Take Control of Your Image Organization with Sessions or Catalogs

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Discover the different advantages and limitations of organizing your images, and adjusting them, with Sessions and/or Catalogs in Capture One Pro 7.

When working in Capture One Pro 7 you now have 2 different methods of organizing your images and image adjustments:

  1. Sessions
  2. Catalogs

In previous generations of Capture One, you have only had the option of using Sessions, but with the introduction of Capture One Pro 7, you now also have the possibility of using Catalogs for organizing your images.

Why the two different methods?

Capture One originally started out as a RAW studio capture and workflow solution where you would always shoot tethered. The Sessions approach to organizing your work is specifically designed to meet the needs of such a workflow.

If you create a new session for each new job, Capture One will automatically create a folder structure to hold all the items for that shoot including RAW files, image adjustments, previews as well as an output folder for the processed images. At the end of a shoot, the Session folder will contain everything and can easily be moved from the computer in the studio to another computer for further editing or more permanent archiving.

Catalogs are the new organizing alternative in Capture One Pro 7. Catalogs have been designed to meet the needs of photography professionals and enthusiasts who shoot a lot of different images and want to easily search among a large number of images.  Catalogs also provide effective tools for organizing images into Projects and Albums based on themes, projects, specific customers etc. or for easier showcasing of for instance, a portfolio.

Catalogs in Capture One Pro 7 are very flexible and they even come with a great feature enabling you to display and edit files saved on file servers or external hard drives that may not be accessible at all times. This unique feature allows you to travel with a large Catalog, view the images and perform adjustments even though the images are archived on a hard drive at your home or your studio.

Below, you will find an overview of the advantages and challenges of using the different methods of organizing your images in Capture One Pro 7.

1)  You create a new Session for each new job / project

Advantages:

  • All inclusive folder structure for easy archiving.
  • All inclusive folder structure that can easily be moved to other computers including all adjustments and previews.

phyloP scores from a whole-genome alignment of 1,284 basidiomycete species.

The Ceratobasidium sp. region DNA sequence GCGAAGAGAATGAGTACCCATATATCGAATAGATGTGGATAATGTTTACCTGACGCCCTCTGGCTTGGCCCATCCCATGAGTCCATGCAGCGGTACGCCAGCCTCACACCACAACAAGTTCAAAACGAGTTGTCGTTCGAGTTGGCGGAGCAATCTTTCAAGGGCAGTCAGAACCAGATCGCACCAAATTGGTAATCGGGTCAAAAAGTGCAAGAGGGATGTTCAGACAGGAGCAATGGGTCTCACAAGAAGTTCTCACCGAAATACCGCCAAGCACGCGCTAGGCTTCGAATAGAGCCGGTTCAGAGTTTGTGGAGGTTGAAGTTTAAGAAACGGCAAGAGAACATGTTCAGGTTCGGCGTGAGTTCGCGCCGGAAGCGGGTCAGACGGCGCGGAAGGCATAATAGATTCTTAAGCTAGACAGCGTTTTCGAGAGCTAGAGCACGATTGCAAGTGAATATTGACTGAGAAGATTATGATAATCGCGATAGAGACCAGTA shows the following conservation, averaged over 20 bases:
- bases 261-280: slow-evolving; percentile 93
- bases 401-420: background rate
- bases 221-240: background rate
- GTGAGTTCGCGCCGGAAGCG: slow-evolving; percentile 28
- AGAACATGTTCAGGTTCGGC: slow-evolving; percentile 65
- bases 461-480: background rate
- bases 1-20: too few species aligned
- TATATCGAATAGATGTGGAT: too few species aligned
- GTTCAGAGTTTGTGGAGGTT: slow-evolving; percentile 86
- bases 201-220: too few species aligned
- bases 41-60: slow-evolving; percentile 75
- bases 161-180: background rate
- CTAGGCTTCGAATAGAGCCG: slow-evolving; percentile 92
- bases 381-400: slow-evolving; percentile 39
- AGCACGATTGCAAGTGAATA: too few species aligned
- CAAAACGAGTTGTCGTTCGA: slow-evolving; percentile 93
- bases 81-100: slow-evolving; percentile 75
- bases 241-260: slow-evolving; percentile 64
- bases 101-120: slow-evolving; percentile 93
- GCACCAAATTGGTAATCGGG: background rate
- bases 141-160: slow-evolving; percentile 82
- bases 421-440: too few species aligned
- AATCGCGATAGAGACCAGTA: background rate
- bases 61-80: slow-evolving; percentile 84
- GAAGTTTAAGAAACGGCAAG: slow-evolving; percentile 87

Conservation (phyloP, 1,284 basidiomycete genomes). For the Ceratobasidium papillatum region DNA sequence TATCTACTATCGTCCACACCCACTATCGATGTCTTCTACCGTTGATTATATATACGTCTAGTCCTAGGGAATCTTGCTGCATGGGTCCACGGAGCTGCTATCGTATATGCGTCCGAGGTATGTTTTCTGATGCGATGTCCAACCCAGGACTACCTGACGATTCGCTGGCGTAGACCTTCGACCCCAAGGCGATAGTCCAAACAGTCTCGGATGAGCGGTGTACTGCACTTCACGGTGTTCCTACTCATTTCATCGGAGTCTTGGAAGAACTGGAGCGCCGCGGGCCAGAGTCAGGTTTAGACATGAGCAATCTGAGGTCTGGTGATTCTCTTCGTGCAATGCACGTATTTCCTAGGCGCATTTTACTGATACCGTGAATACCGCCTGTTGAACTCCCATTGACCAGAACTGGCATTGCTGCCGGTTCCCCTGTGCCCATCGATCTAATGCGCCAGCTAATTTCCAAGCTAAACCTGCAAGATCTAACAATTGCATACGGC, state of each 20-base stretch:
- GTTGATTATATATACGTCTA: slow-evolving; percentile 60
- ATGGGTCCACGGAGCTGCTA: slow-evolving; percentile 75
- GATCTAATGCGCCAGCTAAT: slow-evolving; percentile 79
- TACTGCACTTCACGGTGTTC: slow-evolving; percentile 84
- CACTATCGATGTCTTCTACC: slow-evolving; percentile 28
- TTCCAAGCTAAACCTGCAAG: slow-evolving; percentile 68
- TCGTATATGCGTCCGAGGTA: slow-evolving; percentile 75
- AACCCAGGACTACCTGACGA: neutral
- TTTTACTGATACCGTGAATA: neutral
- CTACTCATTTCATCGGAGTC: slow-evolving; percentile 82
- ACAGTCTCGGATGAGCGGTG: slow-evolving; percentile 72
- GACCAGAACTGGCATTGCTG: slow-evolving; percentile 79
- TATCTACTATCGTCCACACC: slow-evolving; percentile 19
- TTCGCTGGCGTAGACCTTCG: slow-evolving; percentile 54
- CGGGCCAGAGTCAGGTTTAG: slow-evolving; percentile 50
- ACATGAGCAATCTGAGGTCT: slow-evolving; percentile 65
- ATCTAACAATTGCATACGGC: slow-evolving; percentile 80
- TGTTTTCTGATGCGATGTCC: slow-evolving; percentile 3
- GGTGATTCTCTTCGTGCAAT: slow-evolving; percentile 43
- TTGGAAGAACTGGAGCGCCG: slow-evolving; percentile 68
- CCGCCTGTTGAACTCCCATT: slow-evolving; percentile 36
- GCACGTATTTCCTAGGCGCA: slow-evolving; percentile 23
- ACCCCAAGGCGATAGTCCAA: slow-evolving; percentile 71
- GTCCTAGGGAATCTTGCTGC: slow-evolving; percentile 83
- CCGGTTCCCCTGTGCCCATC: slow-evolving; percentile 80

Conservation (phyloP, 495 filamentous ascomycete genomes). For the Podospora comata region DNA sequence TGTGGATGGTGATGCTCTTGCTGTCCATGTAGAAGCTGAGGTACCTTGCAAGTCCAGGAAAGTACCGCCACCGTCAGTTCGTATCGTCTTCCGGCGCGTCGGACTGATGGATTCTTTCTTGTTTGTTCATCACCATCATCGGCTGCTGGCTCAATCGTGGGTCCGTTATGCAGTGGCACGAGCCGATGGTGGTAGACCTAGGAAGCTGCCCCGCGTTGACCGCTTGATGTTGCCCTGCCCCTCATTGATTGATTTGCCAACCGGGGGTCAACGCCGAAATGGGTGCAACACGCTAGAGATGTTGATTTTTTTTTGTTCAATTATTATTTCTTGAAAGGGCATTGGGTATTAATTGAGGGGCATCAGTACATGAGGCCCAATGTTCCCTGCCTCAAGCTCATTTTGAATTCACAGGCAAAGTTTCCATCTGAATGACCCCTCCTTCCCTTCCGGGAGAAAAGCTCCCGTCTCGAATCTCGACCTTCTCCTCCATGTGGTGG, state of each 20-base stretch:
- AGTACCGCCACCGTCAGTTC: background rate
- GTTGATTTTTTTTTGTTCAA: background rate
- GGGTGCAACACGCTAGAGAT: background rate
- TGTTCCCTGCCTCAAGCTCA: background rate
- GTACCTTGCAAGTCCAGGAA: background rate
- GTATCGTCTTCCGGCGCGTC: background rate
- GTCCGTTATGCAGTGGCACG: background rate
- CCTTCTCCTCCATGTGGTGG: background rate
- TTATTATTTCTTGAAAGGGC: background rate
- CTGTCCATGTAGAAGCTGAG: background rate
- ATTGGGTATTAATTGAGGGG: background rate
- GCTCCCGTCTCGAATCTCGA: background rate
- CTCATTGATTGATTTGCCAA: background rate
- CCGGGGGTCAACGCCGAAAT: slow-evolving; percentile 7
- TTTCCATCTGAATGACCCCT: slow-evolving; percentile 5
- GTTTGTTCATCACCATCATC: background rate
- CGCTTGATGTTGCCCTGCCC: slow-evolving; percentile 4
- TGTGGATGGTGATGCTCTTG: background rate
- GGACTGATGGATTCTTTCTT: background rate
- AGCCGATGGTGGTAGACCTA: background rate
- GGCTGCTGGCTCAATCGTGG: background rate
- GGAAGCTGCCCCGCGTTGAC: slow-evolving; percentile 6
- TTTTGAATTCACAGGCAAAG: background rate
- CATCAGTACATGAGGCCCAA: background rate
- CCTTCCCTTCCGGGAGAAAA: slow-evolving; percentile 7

• Automatic Capture Folder for collecting tethered captures.
  • Automatic Output Folder for the processed images.
  • The Trash Folder and Selects Folder allow you to easily nail down the important images.
  • No risk of mixing images from different shoots or clients.
  • Full search capability among images in a Session.
  • Easily move single images to another computer including adjustments by using the .EIP format.

Limitations:

  • No search capability between images in different Sessions
2) You use the Default Session and just browse to where ever you have placed your raw files

Advantages:

  • You can place your images in whatever file structure that works for you.
  • You can always move your image folders to other locations and they will still contain all adjustments and previews for Capture One.
  • You don’t need to know all the details of how a Session works.

Limitations:

  • No full search capability as only the images in the Session Folders or Session Favorite Folders can be searched and filtered.
  • Capture One generates subfolders in all the folders you are using to hold the adjustments and the previews. This can be confusing when looking through the file system.
  • Processed images will always be added to the default Session Output Folder.
  • You don’t really take advantage of the Sessions concept.
  • Your Session Trash Folder and Output Folder may contain images from different clients.
3) You use Catalogs to organize your images

Advantages:

  • No restrictions on where to place your raw files.
  • Raw files can even be placed on slow network drives with minimum impact on performance as previews and settings are kept inside the Catalog.
  • The Catalog database automatically keeps track of the location of all the images in the Catalog.
  • Full search capability among all the images in a Catalog.
  • Powerful organization possibilities let you organize your images into Projects, Groups and Albums.
  • Use Smart Albums when organizing images according to specific criteria.  These albums are always updated as a result of a filtering process.
  • View and edit files even though they are physically located on an inaccessible or offline device.
  • If placed on a shared drive, a Catalog can be viewed by several people on different computers and only be changed by one person at the same time.
  • The folder for processed images can be placed anywhere.

Limitations:

  • All images have to be imported in order for the Catalog to register the images, the physical location and to generate preview files.